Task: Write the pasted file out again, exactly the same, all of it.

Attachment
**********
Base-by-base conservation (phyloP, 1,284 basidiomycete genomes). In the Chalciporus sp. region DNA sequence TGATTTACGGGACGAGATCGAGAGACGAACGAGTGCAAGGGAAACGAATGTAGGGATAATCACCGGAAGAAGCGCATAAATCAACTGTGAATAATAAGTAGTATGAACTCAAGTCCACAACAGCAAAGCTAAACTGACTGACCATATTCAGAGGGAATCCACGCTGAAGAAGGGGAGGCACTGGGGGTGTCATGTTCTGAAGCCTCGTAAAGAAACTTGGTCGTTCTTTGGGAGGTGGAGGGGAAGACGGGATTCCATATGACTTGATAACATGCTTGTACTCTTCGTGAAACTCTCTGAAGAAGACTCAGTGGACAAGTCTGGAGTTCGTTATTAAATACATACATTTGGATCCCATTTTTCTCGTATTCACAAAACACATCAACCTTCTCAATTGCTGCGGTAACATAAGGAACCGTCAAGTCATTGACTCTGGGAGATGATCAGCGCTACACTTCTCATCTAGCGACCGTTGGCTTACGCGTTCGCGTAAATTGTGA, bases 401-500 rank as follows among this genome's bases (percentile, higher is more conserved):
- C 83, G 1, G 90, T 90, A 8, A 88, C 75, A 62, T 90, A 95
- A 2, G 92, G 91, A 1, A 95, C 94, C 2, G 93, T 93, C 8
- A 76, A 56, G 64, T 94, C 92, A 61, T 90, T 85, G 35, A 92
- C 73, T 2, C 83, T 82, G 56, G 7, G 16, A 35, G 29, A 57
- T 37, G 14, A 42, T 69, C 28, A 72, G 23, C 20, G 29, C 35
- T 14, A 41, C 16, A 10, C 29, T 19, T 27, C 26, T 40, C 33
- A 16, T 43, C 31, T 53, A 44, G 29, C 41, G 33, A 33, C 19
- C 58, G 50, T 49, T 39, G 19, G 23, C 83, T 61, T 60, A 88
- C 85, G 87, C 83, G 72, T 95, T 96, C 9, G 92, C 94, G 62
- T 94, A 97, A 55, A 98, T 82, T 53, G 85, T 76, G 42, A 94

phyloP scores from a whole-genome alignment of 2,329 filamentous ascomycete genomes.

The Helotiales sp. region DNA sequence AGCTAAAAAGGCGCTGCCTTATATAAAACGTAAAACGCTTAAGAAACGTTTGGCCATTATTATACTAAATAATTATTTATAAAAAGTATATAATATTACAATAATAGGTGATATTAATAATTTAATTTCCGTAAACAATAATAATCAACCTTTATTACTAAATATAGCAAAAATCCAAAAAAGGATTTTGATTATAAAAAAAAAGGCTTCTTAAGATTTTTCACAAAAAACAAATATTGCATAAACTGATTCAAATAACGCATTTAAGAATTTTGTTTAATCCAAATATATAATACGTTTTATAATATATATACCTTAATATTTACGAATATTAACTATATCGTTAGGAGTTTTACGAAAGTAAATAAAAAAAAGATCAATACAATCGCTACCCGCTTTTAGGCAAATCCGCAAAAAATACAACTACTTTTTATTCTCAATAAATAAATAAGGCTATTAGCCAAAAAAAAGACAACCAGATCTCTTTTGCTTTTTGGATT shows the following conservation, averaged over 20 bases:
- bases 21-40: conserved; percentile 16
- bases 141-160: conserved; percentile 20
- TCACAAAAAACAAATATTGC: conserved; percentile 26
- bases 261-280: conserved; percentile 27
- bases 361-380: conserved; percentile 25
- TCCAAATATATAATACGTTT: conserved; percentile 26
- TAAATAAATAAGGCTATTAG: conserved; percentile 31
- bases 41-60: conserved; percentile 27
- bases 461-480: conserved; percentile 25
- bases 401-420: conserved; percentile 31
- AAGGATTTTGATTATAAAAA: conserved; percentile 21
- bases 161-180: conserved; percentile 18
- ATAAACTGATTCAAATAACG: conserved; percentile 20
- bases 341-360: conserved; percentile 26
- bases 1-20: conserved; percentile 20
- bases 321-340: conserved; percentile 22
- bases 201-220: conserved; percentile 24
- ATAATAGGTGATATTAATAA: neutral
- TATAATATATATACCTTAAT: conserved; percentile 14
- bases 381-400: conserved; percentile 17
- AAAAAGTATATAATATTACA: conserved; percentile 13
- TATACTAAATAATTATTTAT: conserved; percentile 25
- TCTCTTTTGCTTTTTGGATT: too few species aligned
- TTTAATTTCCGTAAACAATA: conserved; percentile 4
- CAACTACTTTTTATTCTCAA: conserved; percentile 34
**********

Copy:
Base-by-base conservation (phyloP, 1,284 basidiomycete genomes). In the Chalciporus sp. region DNA sequence TGATTTACGGGACGAGATCGAGAGACGAACGAGTGCAAGGGAAACGAATGTAGGGATAATCACCGGAAGAAGCGCATAAATCAACTGTGAATAATAAGTAGTATGAACTCAAGTCCACAACAGCAAAGCTAAACTGACTGACCATATTCAGAGGGAATCCACGCTGAAGAAGGGGAGGCACTGGGGGTGTCATGTTCTGAAGCCTCGTAAAGAAACTTGGTCGTTCTTTGGGAGGTGGAGGGGAAGACGGGATTCCATATGACTTGATAACATGCTTGTACTCTTCGTGAAACTCTCTGAAGAAGACTCAGTGGACAAGTCTGGAGTTCGTTATTAAATACATACATTTGGATCCCATTTTTCTCGTATTCACAAAACACATCAACCTTCTCAATTGCTGCGGTAACATAAGGAACCGTCAAGTCATTGACTCTGGGAGATGATCAGCGCTACACTTCTCATCTAGCGACCGTTGGCTTACGCGTTCGCGTAAATTGTGA, bases 401-500 rank as follows among this genome's bases (percentile, higher is more conserved):
- C 83, G 1, G 90, T 90, A 8, A 88, C 75, A 62, T 90, A 95
- A 2, G 92, G 91, A 1, A 95, C 94, C 2, G 93, T 93, C 8
- A 76, A 56, G 64, T 94, C 92, A 61, T 90, T 85, G 35, A 92
- C 73, T 2, C 83, T 82, G 56, G 7, G 16, A 35, G 29, A 57
- T 37, G 14, A 42, T 69, C 28, A 72, G 23, C 20, G 29, C 35
- T 14, A 41, C 16, A 10, C 29, T 19, T 27, C 26, T 40, C 33
- A 16, T 43, C 31, T 53, A 44, G 29, C 41, G 33, A 33, C 19
- C 58, G 50, T 49, T 39, G 19, G 23, C 83, T 61, T 60, A 88
- C 85, G 87, C 83, G 72, T 95, T 96, C 9, G 92, C 94, G 62
- T 94, A 97, A 55, A 98, T 82, T 53, G 85, T 76, G 42, A 94

phyloP scores from a whole-genome alignment of 2,329 filamentous ascomycete genomes.

The Helotiales sp. region DNA sequence AGCTAAAAAGGCGCTGCCTTATATAAAACGTAAAACGCTTAAGAAACGTTTGGCCATTATTATACTAAATAATTATTTATAAAAAGTATATAATATTACAATAATAGGTGATATTAATAATTTAATTTCCGTAAACAATAATAATCAACCTTTATTACTAAATATAGCAAAAATCCAAAAAAGGATTTTGATTATAAAAAAAAAGGCTTCTTAAGATTTTTCACAAAAAACAAATATTGCATAAACTGATTCAAATAACGCATTTAAGAATTTTGTTTAATCCAAATATATAATACGTTTTATAATATATATACCTTAATATTTACGAATATTAACTATATCGTTAGGAGTTTTACGAAAGTAAATAAAAAAAAGATCAATACAATCGCTACCCGCTTTTAGGCAAATCCGCAAAAAATACAACTACTTTTTATTCTCAATAAATAAATAAGGCTATTAGCCAAAAAAAAGACAACCAGATCTCTTTTGCTTTTTGGATT shows the following conservation, averaged over 20 bases:
- bases 21-40: conserved; percentile 16
- bases 141-160: conserved; percentile 20
- TCACAAAAAACAAATATTGC: conserved; percentile 26
- bases 261-280: conserved; percentile 27
- bases 361-380: conserved; percentile 25
- TCCAAATATATAATACGTTT: conserved; percentile 26
- TAAATAAATAAGGCTATTAG: conserved; percentile 31
- bases 41-60: conserved; percentile 27
- bases 461-480: conserved; percentile 25
- bases 401-420: conserved; percentile 31
- AAGGATTTTGATTATAAAAA: conserved; percentile 21
- bases 161-180: conserved; percentile 18
- ATAAACTGATTCAAATAACG: conserved; percentile 20
- bases 341-360: conserved; percentile 26
- bases 1-20: conserved; percentile 20
- bases 321-340: conserved; percentile 22
- bases 201-220: conserved; percentile 24
- ATAATAGGTGATATTAATAA: neutral
- TATAATATATATACCTTAAT: conserved; percentile 14
- bases 381-400: conserved; percentile 17
- AAAAAGTATATAATATTACA: conserved; percentile 13
- TATACTAAATAATTATTTAT: conserved; percentile 25
- TCTCTTTTGCTTTTTGGATT: too few species aligned
- TTTAATTTCCGTAAACAATA: conserved; percentile 4
- CAACTACTTTTTATTCTCAA: conserved; percentile 34